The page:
Questions in Washington have been raised about why millions of dollars of federal
money have been steered toward non-profit groups supportive of U.S. Rep.
Alan Mollohan. But voters in the 12-term Democrat's West Virginia district don't seem to care too
much. In West Virginia, after all, pork barrel spending isn't frowned upon; on
the contrary, the home state of legendary Senator Robert Byrd, widely considered
the king of steering federal dollars to a congressman's home turf, tends to
view the practice as just another way to provide jobs for the family down the street, if not for your own. And so far, questions
about Mollohan's use of the clout associated with his seat on the appropriations
committee have failed to derail his campaign for a 13th term against state lawmaker
Chris Wakim, a Republican.
"He remains a strong favorite," said Kevin Leyden, associate professor of
political science at West Virginian University in Morgantown. "Although
ethics allegations have been thoroughly aired here, they haven't seemed
to stick." Indeed, a Majority Watch poll of 1,003 registered voters conducted
at the end of August put Mollohan up, 52% to 42%, with a margin of error of 3%.
That's easy enough to explain after 24 years in Congress, said Mollohan's
campaign manager, Gerry Griffith. "One man's pork is another man's job,
another man's progress. People here on the ground can see, hear and touch the results of
his work in Congress. Everyone here knows someone who has a job, who is making a
positive contribution to our community, because of some project happening over the
past 24 years."
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Mollohan was forced off the House ethics committee earlier this year
after the FBI seized records from his office amid questions over his role in directing the federal money to non-profit groups that have since
supported his campaign. The FBI inquiry is ongoing, but Mollohan has
vigorously denied wrongdoing, saying the funds were well spent in hard-pressed West
Virginia. In recent years, Mollohan has used his seat on the appropriations
committee to earmark funds for dozens of projects, including
nearly $2.8 million in 2003 for a law enforcement training center and $3 million
in 2004 for a high-tech recycling center in his district.
Wakim's campaign manager, Will Holley, agreed that the whiff of scandal
has yet to define the race. "Fundamentally it is a local race, and it is
going to be won or lost fundamentally on local issues," Holley said. "Our children and
grandchildren are moving out of state in droves, and that needs to stop."
In a largely Democratic district that, nevertheless, voted for George W. Bush in both 2000 and 2004, Holley claims that Mollohan is vulnerable on other issues, such as an amendment to the Constitution banning gay marriage, which he voted against twice. "Whether it is protecting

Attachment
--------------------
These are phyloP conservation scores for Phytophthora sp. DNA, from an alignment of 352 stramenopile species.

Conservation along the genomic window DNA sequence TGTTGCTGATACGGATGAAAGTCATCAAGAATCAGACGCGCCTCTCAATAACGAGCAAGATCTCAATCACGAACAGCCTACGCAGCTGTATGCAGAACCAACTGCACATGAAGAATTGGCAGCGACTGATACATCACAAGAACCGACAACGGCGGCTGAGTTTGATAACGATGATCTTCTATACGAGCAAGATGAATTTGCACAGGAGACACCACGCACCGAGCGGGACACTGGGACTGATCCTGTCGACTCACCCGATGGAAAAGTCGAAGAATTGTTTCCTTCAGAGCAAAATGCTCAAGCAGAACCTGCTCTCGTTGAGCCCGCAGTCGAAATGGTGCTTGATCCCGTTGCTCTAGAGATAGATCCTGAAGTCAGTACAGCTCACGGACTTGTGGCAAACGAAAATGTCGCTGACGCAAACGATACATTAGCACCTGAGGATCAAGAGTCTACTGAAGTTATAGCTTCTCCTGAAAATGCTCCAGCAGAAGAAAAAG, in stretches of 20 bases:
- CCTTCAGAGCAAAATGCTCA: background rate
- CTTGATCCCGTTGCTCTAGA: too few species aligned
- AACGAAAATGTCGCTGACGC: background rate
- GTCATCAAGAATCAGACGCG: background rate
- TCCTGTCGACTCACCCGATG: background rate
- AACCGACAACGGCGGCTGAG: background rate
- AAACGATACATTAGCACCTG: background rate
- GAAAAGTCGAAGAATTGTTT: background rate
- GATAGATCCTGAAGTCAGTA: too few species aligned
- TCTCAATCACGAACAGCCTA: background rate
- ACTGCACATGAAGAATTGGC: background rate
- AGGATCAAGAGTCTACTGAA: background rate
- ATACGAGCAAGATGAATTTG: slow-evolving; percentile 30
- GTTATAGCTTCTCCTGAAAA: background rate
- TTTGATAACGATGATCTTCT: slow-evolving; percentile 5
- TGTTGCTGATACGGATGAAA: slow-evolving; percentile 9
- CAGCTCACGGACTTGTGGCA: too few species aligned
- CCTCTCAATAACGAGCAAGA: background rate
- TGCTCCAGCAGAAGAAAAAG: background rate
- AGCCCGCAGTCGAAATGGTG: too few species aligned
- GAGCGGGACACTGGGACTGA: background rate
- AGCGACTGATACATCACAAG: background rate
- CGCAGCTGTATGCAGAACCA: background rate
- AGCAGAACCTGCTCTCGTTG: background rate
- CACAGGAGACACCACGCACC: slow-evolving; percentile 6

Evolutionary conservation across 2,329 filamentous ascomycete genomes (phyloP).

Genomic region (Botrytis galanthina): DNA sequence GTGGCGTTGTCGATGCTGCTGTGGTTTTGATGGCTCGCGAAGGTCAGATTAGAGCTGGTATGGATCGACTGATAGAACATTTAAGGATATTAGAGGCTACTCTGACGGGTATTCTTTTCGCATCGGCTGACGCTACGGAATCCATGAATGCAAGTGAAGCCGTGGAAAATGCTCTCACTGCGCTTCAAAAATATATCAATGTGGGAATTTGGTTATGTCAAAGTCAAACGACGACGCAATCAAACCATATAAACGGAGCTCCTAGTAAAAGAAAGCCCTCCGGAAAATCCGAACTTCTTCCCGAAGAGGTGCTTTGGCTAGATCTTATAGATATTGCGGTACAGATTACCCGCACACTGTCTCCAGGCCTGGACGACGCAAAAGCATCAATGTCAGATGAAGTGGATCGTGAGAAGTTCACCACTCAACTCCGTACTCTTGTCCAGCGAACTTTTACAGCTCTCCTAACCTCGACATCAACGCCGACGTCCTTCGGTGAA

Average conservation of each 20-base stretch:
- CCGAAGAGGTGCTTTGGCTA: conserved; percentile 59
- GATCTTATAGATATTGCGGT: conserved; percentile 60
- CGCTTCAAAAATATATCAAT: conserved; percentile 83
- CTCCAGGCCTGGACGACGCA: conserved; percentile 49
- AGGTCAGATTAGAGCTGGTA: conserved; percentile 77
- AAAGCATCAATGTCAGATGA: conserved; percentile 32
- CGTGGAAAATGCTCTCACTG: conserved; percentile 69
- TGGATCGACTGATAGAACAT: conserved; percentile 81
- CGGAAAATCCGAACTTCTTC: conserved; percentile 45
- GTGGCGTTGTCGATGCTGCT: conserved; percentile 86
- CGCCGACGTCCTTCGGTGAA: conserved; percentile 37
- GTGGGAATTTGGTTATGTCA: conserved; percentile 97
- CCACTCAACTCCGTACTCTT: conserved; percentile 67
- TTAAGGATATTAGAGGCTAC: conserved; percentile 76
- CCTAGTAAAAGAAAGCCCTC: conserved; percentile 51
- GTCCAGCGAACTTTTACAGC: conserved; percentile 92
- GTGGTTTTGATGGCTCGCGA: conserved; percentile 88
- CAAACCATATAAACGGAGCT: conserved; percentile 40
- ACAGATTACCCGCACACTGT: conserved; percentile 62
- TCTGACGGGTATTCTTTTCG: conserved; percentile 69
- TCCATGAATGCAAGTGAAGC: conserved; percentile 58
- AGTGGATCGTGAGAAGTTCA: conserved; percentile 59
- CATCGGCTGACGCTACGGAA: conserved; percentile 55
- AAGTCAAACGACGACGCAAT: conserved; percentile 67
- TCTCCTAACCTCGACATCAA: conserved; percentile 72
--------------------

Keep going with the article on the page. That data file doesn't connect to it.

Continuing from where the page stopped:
traditional marriage values or protecting our borders, Mollohan has taken views that are frankly contradictory to what
the district wants at this point."
Mollohan's staff explains his opposition to the gay-marriage amendment as rooted in respect for state's rights and a belief that the 1996 Defense of Marriage Act makes a constitutional amendment
unnecessary. If there is a sentiment that Mollohan is out of step with
the district, it's not a widely shared one, said another longtime political observer in
Morgantown, associate professor Neil Berch of WVU. Mollohan, who was
elected in 1982 to succeed his father in Congress, is a good fit for the
district: he is generally conservative on social issues and liberal with the federal purse strings. "He's the Robert Byrd of the House,
and people understand him," said Berch. Mollohan
hasn't had a close race since 1992, when redistricting reduced West
Virginia's number of seats from four to three.
Despite some gains in Republican registration and the vote for President Bush in the last two elections, Leyden points out that West Virginians and the residents of Mollohan's district in particular remain largely Democratic. This fall, moreover, some of those who sided with the
President last time may find voting Republican less appealing. "The same kind of
concerns that are affecting the nation are also affecting
this congressional district," Leyden said. "People are concerned about
the economy and the President's handling the war in Iraq."
The Wakim campaign trailed the incumbent in fund-raising by a 2-1 margin,
but it received a $100,000 boost Aug. 16 from First Lady Laura Bush.
About 250 to 300 people turned out for a rally in Fairmont, a small hill community
in northwestern West Virginia that calls itself "the friendly city."
Wakim has also benefited from a flurry of direct-mail ads and television
spots attacking Mollohan for the federal funds he has steered to the
non-profit groups Those ads including one mailer that screams, "The Worst
Tradition in Government" are paid for by the Economic Freedom Foundation, a not-for-profit 527 political organization that has bought ads in West Virginia, Iowa and Georgia.
But disputes about ethics haven't been limited to Mollohan. Some
critics have questioned Wakim's statement on his web page and in campaign literature
that he is a Harvard University graduate and a veteran of the Persian Gulf War.
Holley acknowledged that Wakim, a West Point alum who is now in the state
House of Representatives, was an Army officer in Massachusetts during the
war, and that his degree was earned at a less competitive extension school run
by Harvard but which lacks the competitive admission policies of most of the university's schools. Still, Leyden predicts the
race will likely be the closest Mollohan has seen in years. Considering Mollohan's history of runaway victories, however, that may not be enough to unseat him.